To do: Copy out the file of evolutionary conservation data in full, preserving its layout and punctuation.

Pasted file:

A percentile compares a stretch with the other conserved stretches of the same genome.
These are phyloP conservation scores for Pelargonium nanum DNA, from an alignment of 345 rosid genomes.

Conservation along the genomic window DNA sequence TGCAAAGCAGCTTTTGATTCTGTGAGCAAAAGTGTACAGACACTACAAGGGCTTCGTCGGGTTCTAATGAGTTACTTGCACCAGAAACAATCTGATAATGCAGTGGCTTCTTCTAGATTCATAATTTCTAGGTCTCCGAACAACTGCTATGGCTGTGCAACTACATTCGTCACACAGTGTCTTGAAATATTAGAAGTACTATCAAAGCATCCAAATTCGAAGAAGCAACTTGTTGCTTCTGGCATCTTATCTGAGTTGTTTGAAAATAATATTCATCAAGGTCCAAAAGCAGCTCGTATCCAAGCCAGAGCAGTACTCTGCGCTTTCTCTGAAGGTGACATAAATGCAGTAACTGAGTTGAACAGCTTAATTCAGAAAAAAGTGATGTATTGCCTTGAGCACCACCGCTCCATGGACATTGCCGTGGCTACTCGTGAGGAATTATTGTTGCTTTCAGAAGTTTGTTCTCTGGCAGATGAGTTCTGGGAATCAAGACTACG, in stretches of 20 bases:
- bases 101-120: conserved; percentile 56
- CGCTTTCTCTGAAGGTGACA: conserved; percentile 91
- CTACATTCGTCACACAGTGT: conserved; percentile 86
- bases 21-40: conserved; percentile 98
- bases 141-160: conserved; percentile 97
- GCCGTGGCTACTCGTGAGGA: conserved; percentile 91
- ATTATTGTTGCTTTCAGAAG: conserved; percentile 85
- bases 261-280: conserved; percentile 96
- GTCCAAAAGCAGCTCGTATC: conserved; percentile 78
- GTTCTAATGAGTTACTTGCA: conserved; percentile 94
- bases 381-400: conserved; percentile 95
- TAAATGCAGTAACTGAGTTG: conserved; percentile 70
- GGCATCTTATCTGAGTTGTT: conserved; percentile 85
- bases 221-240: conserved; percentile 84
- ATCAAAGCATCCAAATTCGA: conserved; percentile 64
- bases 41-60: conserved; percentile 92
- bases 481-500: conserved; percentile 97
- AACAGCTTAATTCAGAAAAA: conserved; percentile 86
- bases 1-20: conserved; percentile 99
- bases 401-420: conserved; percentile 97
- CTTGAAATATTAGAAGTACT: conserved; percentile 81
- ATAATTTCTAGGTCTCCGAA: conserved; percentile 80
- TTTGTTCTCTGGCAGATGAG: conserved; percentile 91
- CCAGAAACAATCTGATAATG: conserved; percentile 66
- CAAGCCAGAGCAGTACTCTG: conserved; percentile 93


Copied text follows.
A percentile compares a stretch with the other conserved stretches of the same genome.
These are phyloP conservation scores for Pelargonium nanum DNA, from an alignment of 345 rosid genomes.

Conservation along the genomic window DNA sequence TGCAAAGCAGCTTTTGATTCTGTGAGCAAAAGTGTACAGACACTACAAGGGCTTCGTCGGGTTCTAATGAGTTACTTGCACCAGAAACAATCTGATAATGCAGTGGCTTCTTCTAGATTCATAATTTCTAGGTCTCCGAACAACTGCTATGGCTGTGCAACTACATTCGTCACACAGTGTCTTGAAATATTAGAAGTACTATCAAAGCATCCAAATTCGAAGAAGCAACTTGTTGCTTCTGGCATCTTATCTGAGTTGTTTGAAAATAATATTCATCAAGGTCCAAAAGCAGCTCGTATCCAAGCCAGAGCAGTACTCTGCGCTTTCTCTGAAGGTGACATAAATGCAGTAACTGAGTTGAACAGCTTAATTCAGAAAAAAGTGATGTATTGCCTTGAGCACCACCGCTCCATGGACATTGCCGTGGCTACTCGTGAGGAATTATTGTTGCTTTCAGAAGTTTGTTCTCTGGCAGATGAGTTCTGGGAATCAAGACTACG, in stretches of 20 bases:
- bases 101-120: conserved; percentile 56
- CGCTTTCTCTGAAGGTGACA: conserved; percentile 91
- CTACATTCGTCACACAGTGT: conserved; percentile 86
- bases 21-40: conserved; percentile 98
- bases 141-160: conserved; percentile 97
- GCCGTGGCTACTCGTGAGGA: conserved; percentile 91
- ATTATTGTTGCTTTCAGAAG: conserved; percentile 85
- bases 261-280: conserved; percentile 96
- GTCCAAAAGCAGCTCGTATC: conserved; percentile 78
- GTTCTAATGAGTTACTTGCA: conserved; percentile 94
- bases 381-400: conserved; percentile 95
- TAAATGCAGTAACTGAGTTG: conserved; percentile 70
- GGCATCTTATCTGAGTTGTT: conserved; percentile 85
- bases 221-240: conserved; percentile 84
- ATCAAAGCATCCAAATTCGA: conserved; percentile 64
- bases 41-60: conserved; percentile 92
- bases 481-500: conserved; percentile 97
- AACAGCTTAATTCAGAAAAA: conserved; percentile 86
- bases 1-20: conserved; percentile 99
- bases 401-420: conserved; percentile 97
- CTTGAAATATTAGAAGTACT: conserved; percentile 81
- ATAATTTCTAGGTCTCCGAA: conserved; percentile 80
- TTTGTTCTCTGGCAGATGAG: conserved; percentile 91
- CCAGAAACAATCTGATAATG: conserved; percentile 66
- CAAGCCAGAGCAGTACTCTG: conserved; percentile 93